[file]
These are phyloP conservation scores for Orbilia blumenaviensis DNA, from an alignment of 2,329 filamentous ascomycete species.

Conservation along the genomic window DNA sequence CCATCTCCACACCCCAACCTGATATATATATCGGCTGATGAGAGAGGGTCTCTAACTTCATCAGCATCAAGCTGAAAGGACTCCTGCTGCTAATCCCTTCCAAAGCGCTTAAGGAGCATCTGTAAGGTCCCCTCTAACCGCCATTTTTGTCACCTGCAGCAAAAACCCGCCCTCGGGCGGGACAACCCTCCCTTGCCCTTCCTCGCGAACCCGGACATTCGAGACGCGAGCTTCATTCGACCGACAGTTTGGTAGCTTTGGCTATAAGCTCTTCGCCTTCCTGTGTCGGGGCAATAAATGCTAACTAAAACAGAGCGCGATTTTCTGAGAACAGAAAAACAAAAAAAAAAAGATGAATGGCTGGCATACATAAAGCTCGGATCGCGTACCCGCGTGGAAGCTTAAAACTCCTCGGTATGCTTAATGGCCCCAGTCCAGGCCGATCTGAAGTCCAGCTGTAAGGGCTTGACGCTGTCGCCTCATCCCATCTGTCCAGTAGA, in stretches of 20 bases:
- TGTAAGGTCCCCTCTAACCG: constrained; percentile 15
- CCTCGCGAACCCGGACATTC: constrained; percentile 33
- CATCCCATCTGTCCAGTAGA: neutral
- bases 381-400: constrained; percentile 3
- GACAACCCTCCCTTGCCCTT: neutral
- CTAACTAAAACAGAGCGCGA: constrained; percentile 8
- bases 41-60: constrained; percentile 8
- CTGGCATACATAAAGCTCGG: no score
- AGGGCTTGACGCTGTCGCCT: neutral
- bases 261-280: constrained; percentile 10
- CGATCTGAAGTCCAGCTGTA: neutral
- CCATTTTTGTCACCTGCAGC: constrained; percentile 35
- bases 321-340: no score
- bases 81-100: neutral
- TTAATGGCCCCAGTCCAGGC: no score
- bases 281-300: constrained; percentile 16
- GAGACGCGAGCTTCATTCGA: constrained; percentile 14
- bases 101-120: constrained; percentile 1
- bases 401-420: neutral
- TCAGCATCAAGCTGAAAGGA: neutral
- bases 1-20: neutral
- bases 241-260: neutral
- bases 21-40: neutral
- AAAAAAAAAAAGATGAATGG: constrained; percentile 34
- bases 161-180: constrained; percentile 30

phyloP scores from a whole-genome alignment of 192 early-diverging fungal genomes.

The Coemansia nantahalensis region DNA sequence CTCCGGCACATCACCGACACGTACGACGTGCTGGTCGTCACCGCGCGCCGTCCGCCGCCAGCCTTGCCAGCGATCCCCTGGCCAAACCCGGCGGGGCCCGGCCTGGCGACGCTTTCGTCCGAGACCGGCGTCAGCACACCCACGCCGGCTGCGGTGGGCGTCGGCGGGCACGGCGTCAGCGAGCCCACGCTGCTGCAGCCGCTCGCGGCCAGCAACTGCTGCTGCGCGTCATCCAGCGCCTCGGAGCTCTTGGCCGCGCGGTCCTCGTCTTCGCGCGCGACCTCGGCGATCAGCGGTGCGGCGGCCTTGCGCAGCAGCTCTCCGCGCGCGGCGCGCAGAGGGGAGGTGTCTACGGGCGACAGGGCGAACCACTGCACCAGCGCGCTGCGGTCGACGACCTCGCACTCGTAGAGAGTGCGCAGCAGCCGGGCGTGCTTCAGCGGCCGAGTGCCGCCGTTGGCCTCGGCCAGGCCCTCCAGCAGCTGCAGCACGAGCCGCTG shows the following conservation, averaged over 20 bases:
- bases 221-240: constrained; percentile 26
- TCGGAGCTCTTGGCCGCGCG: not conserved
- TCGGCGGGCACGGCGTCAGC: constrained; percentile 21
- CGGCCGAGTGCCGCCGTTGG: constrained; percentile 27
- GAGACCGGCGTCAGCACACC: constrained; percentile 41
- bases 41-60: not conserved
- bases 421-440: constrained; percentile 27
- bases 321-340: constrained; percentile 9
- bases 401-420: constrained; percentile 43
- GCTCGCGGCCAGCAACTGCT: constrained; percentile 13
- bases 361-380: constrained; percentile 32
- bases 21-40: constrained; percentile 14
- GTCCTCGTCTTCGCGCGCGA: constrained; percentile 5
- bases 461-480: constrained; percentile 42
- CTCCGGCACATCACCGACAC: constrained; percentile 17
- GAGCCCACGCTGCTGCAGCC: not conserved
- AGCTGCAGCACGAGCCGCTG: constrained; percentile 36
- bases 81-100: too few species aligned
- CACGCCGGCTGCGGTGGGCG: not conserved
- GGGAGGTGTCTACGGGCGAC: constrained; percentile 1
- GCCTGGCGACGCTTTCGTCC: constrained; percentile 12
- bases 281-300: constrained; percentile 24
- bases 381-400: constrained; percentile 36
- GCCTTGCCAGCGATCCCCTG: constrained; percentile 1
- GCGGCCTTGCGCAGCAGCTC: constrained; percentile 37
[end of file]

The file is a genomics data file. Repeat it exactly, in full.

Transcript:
These are phyloP conservation scores for Orbilia blumenaviensis DNA, from an alignment of 2,329 filamentous ascomycete species.

Conservation along the genomic window DNA sequence CCATCTCCACACCCCAACCTGATATATATATCGGCTGATGAGAGAGGGTCTCTAACTTCATCAGCATCAAGCTGAAAGGACTCCTGCTGCTAATCCCTTCCAAAGCGCTTAAGGAGCATCTGTAAGGTCCCCTCTAACCGCCATTTTTGTCACCTGCAGCAAAAACCCGCCCTCGGGCGGGACAACCCTCCCTTGCCCTTCCTCGCGAACCCGGACATTCGAGACGCGAGCTTCATTCGACCGACAGTTTGGTAGCTTTGGCTATAAGCTCTTCGCCTTCCTGTGTCGGGGCAATAAATGCTAACTAAAACAGAGCGCGATTTTCTGAGAACAGAAAAACAAAAAAAAAAAGATGAATGGCTGGCATACATAAAGCTCGGATCGCGTACCCGCGTGGAAGCTTAAAACTCCTCGGTATGCTTAATGGCCCCAGTCCAGGCCGATCTGAAGTCCAGCTGTAAGGGCTTGACGCTGTCGCCTCATCCCATCTGTCCAGTAGA, in stretches of 20 bases:
- TGTAAGGTCCCCTCTAACCG: constrained; percentile 15
- CCTCGCGAACCCGGACATTC: constrained; percentile 33
- CATCCCATCTGTCCAGTAGA: neutral
- bases 381-400: constrained; percentile 3
- GACAACCCTCCCTTGCCCTT: neutral
- CTAACTAAAACAGAGCGCGA: constrained; percentile 8
- bases 41-60: constrained; percentile 8
- CTGGCATACATAAAGCTCGG: no score
- AGGGCTTGACGCTGTCGCCT: neutral
- bases 261-280: constrained; percentile 10
- CGATCTGAAGTCCAGCTGTA: neutral
- CCATTTTTGTCACCTGCAGC: constrained; percentile 35
- bases 321-340: no score
- bases 81-100: neutral
- TTAATGGCCCCAGTCCAGGC: no score
- bases 281-300: constrained; percentile 16
- GAGACGCGAGCTTCATTCGA: constrained; percentile 14
- bases 101-120: constrained; percentile 1
- bases 401-420: neutral
- TCAGCATCAAGCTGAAAGGA: neutral
- bases 1-20: neutral
- bases 241-260: neutral
- bases 21-40: neutral
- AAAAAAAAAAAGATGAATGG: constrained; percentile 34
- bases 161-180: constrained; percentile 30

phyloP scores from a whole-genome alignment of 192 early-diverging fungal genomes.

The Coemansia nantahalensis region DNA sequence CTCCGGCACATCACCGACACGTACGACGTGCTGGTCGTCACCGCGCGCCGTCCGCCGCCAGCCTTGCCAGCGATCCCCTGGCCAAACCCGGCGGGGCCCGGCCTGGCGACGCTTTCGTCCGAGACCGGCGTCAGCACACCCACGCCGGCTGCGGTGGGCGTCGGCGGGCACGGCGTCAGCGAGCCCACGCTGCTGCAGCCGCTCGCGGCCAGCAACTGCTGCTGCGCGTCATCCAGCGCCTCGGAGCTCTTGGCCGCGCGGTCCTCGTCTTCGCGCGCGACCTCGGCGATCAGCGGTGCGGCGGCCTTGCGCAGCAGCTCTCCGCGCGCGGCGCGCAGAGGGGAGGTGTCTACGGGCGACAGGGCGAACCACTGCACCAGCGCGCTGCGGTCGACGACCTCGCACTCGTAGAGAGTGCGCAGCAGCCGGGCGTGCTTCAGCGGCCGAGTGCCGCCGTTGGCCTCGGCCAGGCCCTCCAGCAGCTGCAGCACGAGCCGCTG shows the following conservation, averaged over 20 bases:
- bases 221-240: constrained; percentile 26
- TCGGAGCTCTTGGCCGCGCG: not conserved
- TCGGCGGGCACGGCGTCAGC: constrained; percentile 21
- CGGCCGAGTGCCGCCGTTGG: constrained; percentile 27
- GAGACCGGCGTCAGCACACC: constrained; percentile 41
- bases 41-60: not conserved
- bases 421-440: constrained; percentile 27
- bases 321-340: constrained; percentile 9
- bases 401-420: constrained; percentile 43
- GCTCGCGGCCAGCAACTGCT: constrained; percentile 13
- bases 361-380: constrained; percentile 32
- bases 21-40: constrained; percentile 14
- GTCCTCGTCTTCGCGCGCGA: constrained; percentile 5
- bases 461-480: constrained; percentile 42
- CTCCGGCACATCACCGACAC: constrained; percentile 17
- GAGCCCACGCTGCTGCAGCC: not conserved
- AGCTGCAGCACGAGCCGCTG: constrained; percentile 36
- bases 81-100: too few species aligned
- CACGCCGGCTGCGGTGGGCG: not conserved
- GGGAGGTGTCTACGGGCGAC: constrained; percentile 1
- GCCTGGCGACGCTTTCGTCC: constrained; percentile 12
- bases 281-300: constrained; percentile 24
- bases 381-400: constrained; percentile 36
- GCCTTGCCAGCGATCCCCTG: constrained; percentile 1
- GCGGCCTTGCGCAGCAGCTC: constrained; percentile 37